However, what happens is that when our day job very often takes up all our time, that leaves very little time to do the work that the planet really needs. The only reason we do it that way is because of an ingrained belief that if it’s spiritual work, I’m not supposed to make money with it. Suppose we could shift that belief and realize the world needs people to be out there doing this kind of work, whether it’s healing, whether it’s teaching, whether it’s uplifting people, whether it’s being compassionate. In that case, they need to be rewarded for doing it to keep doing it.
We live in an upside-down world where people who are dishonest are being rewarded. They’re the ones that are making all the money. In contrast, the people who are very empathic, compassionate, and spiritual givers end up destitute, poor, and broke. But if they were abundant, they could have helped so many more people. So we really need to change that belief and realize that spirituality and abundance need to go together like a hand and a glove.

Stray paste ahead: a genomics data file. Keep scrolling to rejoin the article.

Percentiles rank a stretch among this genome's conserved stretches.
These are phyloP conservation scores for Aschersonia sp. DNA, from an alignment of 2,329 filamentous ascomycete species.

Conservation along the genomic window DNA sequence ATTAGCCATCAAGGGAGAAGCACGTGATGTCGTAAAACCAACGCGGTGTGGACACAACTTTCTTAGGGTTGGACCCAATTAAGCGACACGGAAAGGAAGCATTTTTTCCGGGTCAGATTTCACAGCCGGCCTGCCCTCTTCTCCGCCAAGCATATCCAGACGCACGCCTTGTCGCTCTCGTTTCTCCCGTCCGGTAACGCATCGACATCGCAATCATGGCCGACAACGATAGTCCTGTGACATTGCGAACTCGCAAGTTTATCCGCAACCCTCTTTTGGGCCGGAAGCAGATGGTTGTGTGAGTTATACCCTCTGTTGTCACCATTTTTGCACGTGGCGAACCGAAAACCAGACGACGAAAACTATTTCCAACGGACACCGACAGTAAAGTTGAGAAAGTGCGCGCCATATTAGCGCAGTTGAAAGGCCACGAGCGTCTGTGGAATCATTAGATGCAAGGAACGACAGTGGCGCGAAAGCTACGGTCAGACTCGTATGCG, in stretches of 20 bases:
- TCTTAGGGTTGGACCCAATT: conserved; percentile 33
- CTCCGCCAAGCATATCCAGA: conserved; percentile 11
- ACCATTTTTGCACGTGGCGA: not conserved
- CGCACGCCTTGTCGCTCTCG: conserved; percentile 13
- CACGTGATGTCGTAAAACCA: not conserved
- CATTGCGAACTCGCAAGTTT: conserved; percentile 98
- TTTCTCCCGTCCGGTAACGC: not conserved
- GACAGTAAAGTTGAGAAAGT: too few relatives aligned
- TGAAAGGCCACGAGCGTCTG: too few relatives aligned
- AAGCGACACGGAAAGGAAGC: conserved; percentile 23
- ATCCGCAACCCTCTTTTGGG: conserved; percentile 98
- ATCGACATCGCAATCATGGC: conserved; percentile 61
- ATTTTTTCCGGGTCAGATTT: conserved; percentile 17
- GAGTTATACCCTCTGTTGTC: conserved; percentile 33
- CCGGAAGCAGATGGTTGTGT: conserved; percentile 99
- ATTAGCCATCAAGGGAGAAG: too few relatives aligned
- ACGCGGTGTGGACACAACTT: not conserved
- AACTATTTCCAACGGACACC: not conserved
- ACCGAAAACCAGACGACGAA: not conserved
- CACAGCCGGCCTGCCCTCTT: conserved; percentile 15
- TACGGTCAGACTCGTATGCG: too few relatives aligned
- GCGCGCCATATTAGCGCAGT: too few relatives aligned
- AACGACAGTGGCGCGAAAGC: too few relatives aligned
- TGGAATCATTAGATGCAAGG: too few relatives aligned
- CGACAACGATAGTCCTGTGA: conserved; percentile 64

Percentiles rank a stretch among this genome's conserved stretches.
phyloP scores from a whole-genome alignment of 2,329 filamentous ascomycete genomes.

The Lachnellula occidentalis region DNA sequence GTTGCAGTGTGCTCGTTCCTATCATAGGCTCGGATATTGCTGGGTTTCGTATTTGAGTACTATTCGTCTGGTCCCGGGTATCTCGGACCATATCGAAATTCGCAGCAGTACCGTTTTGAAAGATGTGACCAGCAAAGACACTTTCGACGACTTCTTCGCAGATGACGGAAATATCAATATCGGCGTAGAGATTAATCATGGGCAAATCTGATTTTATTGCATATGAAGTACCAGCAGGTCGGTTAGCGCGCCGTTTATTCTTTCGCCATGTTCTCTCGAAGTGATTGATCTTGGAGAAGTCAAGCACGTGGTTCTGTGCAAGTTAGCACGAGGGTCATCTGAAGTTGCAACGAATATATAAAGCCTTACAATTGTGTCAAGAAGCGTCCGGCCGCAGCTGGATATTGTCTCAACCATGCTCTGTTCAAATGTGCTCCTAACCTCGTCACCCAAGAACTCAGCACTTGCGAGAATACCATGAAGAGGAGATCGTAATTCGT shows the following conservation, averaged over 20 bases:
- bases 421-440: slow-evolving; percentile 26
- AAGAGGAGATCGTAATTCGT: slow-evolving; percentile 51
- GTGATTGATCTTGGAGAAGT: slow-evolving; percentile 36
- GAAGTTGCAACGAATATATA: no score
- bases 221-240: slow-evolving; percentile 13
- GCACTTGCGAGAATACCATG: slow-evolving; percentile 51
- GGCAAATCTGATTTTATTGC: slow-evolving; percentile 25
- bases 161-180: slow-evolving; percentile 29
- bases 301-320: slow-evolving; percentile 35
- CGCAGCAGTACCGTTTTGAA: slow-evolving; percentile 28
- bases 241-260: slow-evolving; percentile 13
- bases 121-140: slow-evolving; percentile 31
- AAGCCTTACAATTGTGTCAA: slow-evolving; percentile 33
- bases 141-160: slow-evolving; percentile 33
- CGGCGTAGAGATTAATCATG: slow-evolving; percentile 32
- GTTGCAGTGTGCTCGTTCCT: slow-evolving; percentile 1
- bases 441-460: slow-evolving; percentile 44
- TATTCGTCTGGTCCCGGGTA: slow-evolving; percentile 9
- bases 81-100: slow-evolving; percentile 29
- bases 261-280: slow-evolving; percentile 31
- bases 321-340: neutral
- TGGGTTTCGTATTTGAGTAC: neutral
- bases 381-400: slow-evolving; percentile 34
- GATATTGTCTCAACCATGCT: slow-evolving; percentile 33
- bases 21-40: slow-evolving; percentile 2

Victor Fuhrman: What would you like readers to take away from Sensitive Is the New Strong?
Anita Moorjani: I would like them to know that we need to embrace our sensitivity, empathy, and compassion. We need to embrace our intuition and see all these things as strengths if we want to see our evolution’s next step. We need to change the metrics of what it means to be strong, to define strength differently, with stability and compassion. And it means being intuitive, it has to start from within. Only when we stop judging ourselves and allow ourselves to be who we are and embrace ourselves can we actually help the people around us because we take ourselves wherever we go.
You may also like: